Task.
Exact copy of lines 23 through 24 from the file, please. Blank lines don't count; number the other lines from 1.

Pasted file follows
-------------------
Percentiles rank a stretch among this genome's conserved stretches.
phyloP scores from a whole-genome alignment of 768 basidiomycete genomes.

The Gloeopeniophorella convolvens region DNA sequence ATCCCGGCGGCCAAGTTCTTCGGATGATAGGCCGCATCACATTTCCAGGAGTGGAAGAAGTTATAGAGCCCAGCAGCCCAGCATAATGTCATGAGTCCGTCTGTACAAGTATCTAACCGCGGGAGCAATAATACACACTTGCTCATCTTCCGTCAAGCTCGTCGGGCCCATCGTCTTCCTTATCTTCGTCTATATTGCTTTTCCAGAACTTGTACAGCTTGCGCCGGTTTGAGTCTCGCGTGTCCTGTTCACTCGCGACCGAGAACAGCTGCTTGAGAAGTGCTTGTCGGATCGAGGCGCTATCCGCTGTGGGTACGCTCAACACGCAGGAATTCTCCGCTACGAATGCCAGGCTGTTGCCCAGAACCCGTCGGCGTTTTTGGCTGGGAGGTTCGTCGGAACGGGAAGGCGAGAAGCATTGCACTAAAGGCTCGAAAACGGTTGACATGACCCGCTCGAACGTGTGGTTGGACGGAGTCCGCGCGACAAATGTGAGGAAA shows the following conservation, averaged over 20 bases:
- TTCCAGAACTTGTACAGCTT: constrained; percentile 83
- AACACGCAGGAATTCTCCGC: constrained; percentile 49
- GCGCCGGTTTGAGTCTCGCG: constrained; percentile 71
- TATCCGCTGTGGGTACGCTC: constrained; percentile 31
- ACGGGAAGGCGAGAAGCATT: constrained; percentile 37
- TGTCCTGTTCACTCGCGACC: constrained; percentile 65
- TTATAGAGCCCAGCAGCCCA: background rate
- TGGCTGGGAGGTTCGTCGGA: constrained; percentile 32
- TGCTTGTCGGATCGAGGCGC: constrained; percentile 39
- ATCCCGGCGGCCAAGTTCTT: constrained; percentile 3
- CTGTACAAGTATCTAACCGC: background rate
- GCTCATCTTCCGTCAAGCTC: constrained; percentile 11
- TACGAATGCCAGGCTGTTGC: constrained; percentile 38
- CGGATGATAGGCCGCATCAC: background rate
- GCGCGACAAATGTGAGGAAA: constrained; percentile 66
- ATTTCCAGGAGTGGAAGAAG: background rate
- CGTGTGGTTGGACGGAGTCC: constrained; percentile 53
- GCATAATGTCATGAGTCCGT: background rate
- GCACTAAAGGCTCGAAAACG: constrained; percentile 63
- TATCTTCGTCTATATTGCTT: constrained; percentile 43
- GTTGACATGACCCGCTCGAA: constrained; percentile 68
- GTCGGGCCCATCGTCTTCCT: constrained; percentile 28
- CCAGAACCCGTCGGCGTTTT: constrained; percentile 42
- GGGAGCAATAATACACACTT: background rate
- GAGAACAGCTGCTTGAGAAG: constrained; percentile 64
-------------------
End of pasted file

- TATCTTCGTCTATATTGCTT: constrained; percentile 43
- GTTGACATGACCCGCTCGAA: constrained; percentile 68